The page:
Review: Uragiri wa Boku no Namae wo Shitteiru

Uragiri wa Boku no Namae wo Shitteiru

Mimi: The Zweilt Guardians are a bunch of hot males, plus one female, who have supernatural powers. Their purpose is to defeat these powerful, sexy demons called Duras who wish to destroy mankind. The innocent and oblivious main protagonist, Yuki, is approached by the Zweilts because he is their light and hope in this never-ending battle. Granted, this is just your basic good vs. evil story with pretty boys on the screen, but this by all means ISN’T a bad anime.


Uraboku gets off to a serious start, delving into heavy subject matter such as: orphans, troubled pasts, parental abuse, death threats, and world destruction. What an impressive way to begin things. It makes you wonder why everything is so dark and sinister around the most innocent person in the world, Yuki.

Yuki is a soft-spoken and mature boy who helps to take care of children in an orphanage that he had grown up in, and he often hangs out with his childhood friend. The peaceful days don’t last forever though as the Duras begin to stir activities nearby while his friend engages in more odd, secretive behavior. Furthermore, Yuki has these powers that suddenly awaken and cause problems. After a series of odd events, he meets a mysterious, sexy beast named Luka who claims to be his protector, followed by members of the Zweilt, and the head of the Giou Clan who tells Yuki that he is his half-brother and would like to take him away. So they end up taking him to the Twilight Mansion, and he comes to learn all about the Zweilt Guardians and their shared destiny.

Luka is a powerful duras fighting on the protagonist’s side, and it’s obvious that he is very attracted to Yuki and vice versa. Most of the time, he is standing around quietly with a deadpan expression and wearing ridiculous outfits. While he doesn’t seem to be that great initially, he gradually gets more involved with the other characters. In addition to that, he has an ancient love story that he is hiding from Yuki, and it eventually becomes a concern and interest to him.

The Zweilt Guardians are strong, courageous fighters who have a detailed history behind their group. Most of them look to be Yuki’s age, and they each have a close partner that they fight with. In fact, they’re almost always seen in pairs and act like a big family. Their characterizations are very well done, for they have distinct personalities, fully developed backgrounds, and a strong fighting morale. Seriously, they rarely ever hesitate in battle and emphasize on working as a team. Their close relationships give off a certain charm as they grow into very likeable characters. However, their main drawback is that they can be too sentimental and melodramatic at times, and they constantly worry about Yuki every darn minute. Let the poor feminine boy breathe!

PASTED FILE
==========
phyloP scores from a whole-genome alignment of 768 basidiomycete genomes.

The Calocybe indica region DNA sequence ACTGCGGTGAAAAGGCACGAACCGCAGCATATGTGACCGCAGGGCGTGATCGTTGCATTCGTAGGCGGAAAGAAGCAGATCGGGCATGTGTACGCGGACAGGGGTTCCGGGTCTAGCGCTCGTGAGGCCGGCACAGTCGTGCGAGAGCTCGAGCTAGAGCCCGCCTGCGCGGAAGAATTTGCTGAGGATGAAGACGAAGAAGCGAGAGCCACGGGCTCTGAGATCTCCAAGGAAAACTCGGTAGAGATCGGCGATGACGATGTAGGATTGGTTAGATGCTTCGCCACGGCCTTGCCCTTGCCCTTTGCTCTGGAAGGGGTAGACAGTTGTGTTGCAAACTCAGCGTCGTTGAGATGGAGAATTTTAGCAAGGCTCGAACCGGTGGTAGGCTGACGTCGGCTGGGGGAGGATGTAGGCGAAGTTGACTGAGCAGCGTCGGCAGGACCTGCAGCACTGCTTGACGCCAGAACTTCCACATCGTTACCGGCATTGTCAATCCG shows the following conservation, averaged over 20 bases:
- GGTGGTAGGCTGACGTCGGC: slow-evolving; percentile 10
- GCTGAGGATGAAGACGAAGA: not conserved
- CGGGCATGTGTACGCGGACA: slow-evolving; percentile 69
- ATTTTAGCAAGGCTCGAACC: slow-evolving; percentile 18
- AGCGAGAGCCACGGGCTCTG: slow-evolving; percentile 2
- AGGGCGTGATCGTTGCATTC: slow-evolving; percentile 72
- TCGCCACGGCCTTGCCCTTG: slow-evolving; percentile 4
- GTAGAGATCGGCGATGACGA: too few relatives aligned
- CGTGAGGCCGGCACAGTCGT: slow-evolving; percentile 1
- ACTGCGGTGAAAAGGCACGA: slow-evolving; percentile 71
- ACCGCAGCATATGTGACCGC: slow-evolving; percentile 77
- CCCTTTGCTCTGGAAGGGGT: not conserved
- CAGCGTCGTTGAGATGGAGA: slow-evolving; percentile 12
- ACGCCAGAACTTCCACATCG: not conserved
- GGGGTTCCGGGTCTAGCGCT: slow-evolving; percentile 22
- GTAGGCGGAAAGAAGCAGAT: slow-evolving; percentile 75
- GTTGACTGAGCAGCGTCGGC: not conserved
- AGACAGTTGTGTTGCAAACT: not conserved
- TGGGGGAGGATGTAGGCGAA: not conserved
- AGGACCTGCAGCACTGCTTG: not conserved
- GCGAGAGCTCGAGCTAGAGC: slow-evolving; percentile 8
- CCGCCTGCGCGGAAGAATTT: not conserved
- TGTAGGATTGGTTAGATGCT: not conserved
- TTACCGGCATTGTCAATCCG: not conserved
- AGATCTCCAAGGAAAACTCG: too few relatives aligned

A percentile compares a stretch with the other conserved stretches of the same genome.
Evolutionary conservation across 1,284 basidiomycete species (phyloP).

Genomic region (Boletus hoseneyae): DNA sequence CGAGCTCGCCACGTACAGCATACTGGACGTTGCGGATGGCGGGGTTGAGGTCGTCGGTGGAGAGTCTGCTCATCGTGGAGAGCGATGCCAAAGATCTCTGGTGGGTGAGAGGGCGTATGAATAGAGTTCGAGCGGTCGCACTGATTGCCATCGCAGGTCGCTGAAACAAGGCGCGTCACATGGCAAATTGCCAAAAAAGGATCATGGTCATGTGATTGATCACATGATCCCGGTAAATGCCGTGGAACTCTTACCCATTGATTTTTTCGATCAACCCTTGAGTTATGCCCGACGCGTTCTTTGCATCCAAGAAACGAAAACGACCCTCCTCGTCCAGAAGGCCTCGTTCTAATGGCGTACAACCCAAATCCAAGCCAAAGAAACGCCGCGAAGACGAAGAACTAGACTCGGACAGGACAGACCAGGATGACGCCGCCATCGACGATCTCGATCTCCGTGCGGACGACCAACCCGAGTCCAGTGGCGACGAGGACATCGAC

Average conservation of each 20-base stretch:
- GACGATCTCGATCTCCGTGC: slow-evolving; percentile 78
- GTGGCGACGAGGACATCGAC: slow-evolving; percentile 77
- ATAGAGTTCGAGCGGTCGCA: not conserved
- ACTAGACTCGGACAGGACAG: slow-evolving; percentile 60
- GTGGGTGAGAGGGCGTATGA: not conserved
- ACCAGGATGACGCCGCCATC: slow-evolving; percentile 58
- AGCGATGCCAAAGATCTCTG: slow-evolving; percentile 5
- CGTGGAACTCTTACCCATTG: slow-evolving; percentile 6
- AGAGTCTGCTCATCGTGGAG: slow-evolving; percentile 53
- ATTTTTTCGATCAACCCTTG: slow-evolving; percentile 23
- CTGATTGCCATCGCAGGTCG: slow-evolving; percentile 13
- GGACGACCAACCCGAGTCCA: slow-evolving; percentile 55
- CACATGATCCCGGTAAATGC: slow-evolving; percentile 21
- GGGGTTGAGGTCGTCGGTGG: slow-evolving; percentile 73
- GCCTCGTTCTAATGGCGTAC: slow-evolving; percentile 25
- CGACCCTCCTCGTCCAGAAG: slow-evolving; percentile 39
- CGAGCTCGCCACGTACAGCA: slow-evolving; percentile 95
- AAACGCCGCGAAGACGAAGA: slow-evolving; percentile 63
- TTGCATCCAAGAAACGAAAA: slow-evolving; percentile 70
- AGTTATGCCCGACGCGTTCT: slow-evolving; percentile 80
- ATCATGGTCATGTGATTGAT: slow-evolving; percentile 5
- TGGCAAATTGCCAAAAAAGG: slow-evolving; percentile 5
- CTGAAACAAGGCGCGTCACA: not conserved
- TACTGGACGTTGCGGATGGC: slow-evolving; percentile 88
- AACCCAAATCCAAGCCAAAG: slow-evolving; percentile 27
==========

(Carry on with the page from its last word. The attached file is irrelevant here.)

The Duras are the big weakness of the show. None of them can be taken that seriously except for one that appears in a very late episode. The main bad guy turns out to be a horrible cliché (I’m sure you can guess who it is), and his henchmen consist of a pair of evil twins, a giggly girl who collects hot guys, a sexy woman who wants Luka, etc. Some of them easily get obliterated, but the higher-grade demons do receive a bit more characterization.

There are a few side characters who also reside in the Twilight Mansion, such as the doctor, the maid, etc. They are annoying, clichéd, and their comedy doesn’t even beat Luka’s bizarre outfits. But don’t worry; they don’t actually get a lot of screen time. I nearly dropped this series when they were introduced too.


This anime is classified as shounen-ai, meaning boy-love. But if you’re coming into this expecting something along the lines of Gravitation or Junjou Romantica, you will be disappointed. You will never see any obvious indication of shounen-ai, like ‘kissing’ for example. Some of the male characters are close and act as confidants with each other, but they could also just pass off as best friends. They’re up to your interpretation, really. Personally, I am not a big shounen-ai fan, so I appreciate how the gay tones are handled in this.


Epic, just epic! This is undoubtedly the best OST that I have heard all year. The music is done by Shōgo Kaida whom I have not quite heard of before. During major battles, the tunes are orchestral, enchanting, and dark, such as “Zweilt Imashime no Te” and “Me wa Yaiba Kami wa Yoru.” Another great track that has a soothing, ghostly choir in the background is called “Bloody†Cross”. During slow scenes, the music is usually airy, melodic, and sweet such as “Kaeranu Hibi Shiroki Ashita.” You can easily find these on YT for streaming.

There are two OP songs, “Till the World without Betrayals” and “Inishie” by Rayflower. They’re decent Jrock at best, but they’re not my favorite, and I probably won’t listen to them again after the series ends.


In truth, Uraboku has a lot of things going for itself, such as a likeable, well-developed cast of visually-appealing characters, colorful action, dark undertones, and an epic OST. Plus, the shounen-ai tones are very subtle much to my pleasure. However, the plot really does lack originality, and the villains are clichéd and can’t be taken seriously.

Mimi’s Score: 7 Meeps out of 10 (Good)


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